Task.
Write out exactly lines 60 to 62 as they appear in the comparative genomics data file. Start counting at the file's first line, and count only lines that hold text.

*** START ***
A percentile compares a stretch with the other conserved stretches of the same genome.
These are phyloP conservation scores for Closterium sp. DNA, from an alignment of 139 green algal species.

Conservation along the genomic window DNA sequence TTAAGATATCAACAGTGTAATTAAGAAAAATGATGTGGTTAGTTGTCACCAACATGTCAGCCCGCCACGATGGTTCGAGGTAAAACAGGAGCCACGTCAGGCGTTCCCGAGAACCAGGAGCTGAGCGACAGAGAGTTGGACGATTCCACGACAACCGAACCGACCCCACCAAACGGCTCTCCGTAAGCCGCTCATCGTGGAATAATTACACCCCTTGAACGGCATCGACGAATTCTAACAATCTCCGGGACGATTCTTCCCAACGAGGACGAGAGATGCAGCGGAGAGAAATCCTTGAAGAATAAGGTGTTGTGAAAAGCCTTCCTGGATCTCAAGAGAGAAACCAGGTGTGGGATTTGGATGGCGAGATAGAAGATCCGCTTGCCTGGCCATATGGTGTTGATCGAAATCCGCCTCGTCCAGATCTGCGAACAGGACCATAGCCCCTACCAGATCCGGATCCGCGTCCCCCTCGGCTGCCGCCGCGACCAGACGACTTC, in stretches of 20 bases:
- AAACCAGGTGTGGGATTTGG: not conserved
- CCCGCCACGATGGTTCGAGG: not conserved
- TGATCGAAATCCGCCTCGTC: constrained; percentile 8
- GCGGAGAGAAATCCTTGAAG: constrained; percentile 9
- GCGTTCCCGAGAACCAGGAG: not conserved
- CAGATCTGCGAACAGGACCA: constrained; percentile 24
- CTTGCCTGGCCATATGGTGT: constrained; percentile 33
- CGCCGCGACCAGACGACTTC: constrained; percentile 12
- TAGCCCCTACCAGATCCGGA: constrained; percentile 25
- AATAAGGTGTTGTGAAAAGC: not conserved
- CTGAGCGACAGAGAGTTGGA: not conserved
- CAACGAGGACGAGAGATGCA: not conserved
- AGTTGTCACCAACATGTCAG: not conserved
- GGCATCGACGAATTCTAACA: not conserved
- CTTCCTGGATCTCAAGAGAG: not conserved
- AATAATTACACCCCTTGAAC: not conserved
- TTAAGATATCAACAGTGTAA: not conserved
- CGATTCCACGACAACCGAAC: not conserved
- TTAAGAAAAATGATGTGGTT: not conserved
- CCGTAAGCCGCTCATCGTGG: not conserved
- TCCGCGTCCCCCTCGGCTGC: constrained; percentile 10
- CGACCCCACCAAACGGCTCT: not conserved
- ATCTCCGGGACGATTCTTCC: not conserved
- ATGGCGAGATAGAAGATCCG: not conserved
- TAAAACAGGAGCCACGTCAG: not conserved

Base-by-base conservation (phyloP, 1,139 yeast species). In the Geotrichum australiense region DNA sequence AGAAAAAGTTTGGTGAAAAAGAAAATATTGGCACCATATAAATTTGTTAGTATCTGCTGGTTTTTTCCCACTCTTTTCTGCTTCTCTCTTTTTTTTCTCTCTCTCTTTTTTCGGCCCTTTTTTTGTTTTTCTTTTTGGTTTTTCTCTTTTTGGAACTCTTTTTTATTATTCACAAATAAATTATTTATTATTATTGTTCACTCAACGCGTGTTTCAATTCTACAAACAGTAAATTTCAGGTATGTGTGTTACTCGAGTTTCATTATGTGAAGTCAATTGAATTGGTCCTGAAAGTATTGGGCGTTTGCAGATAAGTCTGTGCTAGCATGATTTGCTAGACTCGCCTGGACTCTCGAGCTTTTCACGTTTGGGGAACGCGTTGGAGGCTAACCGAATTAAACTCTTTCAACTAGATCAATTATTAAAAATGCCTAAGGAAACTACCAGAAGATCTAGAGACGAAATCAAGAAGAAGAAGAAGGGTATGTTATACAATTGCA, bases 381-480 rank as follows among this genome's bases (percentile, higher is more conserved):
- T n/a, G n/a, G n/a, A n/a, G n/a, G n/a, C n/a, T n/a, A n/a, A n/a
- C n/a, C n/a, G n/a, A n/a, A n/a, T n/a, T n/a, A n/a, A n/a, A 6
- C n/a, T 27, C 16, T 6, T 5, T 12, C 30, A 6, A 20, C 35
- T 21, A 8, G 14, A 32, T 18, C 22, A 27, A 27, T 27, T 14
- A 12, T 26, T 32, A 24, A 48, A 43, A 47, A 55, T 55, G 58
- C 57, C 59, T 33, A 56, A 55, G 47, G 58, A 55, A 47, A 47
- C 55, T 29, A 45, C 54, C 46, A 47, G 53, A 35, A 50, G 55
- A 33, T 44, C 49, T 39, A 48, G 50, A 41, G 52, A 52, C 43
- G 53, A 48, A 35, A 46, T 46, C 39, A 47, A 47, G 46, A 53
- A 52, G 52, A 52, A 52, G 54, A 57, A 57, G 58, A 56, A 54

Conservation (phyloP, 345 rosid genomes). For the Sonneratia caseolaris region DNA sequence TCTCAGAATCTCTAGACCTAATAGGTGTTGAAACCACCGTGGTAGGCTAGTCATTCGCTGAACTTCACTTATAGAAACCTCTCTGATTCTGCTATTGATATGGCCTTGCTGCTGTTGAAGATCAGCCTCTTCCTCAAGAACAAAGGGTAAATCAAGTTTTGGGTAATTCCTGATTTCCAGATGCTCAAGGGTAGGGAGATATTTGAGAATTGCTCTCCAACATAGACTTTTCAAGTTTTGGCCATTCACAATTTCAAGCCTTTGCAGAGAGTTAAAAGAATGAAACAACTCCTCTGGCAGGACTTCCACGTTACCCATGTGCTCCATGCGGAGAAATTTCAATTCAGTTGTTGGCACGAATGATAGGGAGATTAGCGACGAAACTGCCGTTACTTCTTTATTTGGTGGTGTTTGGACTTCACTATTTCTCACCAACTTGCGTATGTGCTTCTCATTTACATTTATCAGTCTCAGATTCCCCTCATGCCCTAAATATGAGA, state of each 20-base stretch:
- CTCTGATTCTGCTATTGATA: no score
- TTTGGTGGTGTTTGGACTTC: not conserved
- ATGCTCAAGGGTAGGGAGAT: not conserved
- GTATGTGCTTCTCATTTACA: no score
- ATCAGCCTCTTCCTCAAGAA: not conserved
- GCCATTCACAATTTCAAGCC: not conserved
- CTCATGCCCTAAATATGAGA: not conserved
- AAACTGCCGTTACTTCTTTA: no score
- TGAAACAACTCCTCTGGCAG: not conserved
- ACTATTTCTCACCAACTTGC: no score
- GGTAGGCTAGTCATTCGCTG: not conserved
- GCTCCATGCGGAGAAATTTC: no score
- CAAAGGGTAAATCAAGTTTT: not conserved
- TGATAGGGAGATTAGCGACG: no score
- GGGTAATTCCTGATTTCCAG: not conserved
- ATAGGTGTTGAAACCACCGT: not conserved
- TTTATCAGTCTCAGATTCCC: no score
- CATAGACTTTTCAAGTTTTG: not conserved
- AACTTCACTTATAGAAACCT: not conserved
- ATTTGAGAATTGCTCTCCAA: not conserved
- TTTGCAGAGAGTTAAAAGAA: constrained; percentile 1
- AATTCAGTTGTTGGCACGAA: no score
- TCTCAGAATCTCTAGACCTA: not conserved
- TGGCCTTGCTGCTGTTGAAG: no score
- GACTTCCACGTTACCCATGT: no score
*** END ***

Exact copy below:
- ATTTGAGAATTGCTCTCCAA: not conserved
- TTTGCAGAGAGTTAAAAGAA: constrained; percentile 1
- AATTCAGTTGTTGGCACGAA: no score